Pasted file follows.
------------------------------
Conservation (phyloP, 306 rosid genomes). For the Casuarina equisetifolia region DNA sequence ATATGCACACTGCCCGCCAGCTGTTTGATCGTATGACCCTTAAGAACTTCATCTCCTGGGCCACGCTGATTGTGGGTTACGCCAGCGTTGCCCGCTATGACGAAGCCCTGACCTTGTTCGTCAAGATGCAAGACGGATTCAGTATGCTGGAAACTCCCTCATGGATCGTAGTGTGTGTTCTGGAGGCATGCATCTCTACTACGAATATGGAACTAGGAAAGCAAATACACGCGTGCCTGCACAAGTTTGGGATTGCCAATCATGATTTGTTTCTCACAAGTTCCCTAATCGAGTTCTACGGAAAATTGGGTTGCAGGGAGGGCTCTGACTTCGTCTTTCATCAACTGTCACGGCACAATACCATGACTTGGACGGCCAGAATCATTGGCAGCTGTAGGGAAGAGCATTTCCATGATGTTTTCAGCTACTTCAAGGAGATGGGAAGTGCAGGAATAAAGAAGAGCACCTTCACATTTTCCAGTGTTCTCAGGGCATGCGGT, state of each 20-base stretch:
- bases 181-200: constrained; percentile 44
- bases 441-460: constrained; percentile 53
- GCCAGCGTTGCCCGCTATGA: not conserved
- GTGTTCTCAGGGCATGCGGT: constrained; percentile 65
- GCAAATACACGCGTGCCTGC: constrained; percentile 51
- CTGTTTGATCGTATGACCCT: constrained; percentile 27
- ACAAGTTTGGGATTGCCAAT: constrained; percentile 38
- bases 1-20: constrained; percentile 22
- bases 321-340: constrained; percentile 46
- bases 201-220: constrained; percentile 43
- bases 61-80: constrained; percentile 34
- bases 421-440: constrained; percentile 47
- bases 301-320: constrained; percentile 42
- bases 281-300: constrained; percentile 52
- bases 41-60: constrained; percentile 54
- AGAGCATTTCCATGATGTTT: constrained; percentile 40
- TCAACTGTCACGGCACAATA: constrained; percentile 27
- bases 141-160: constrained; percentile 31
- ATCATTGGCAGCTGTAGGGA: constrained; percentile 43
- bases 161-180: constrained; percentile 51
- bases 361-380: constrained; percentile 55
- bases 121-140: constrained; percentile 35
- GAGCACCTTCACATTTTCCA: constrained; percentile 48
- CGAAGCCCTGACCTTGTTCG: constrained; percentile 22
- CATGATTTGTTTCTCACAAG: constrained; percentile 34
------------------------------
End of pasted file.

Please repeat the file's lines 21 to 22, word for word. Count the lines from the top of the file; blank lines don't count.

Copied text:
- bases 161-180: constrained; percentile 51
- bases 361-380: constrained; percentile 55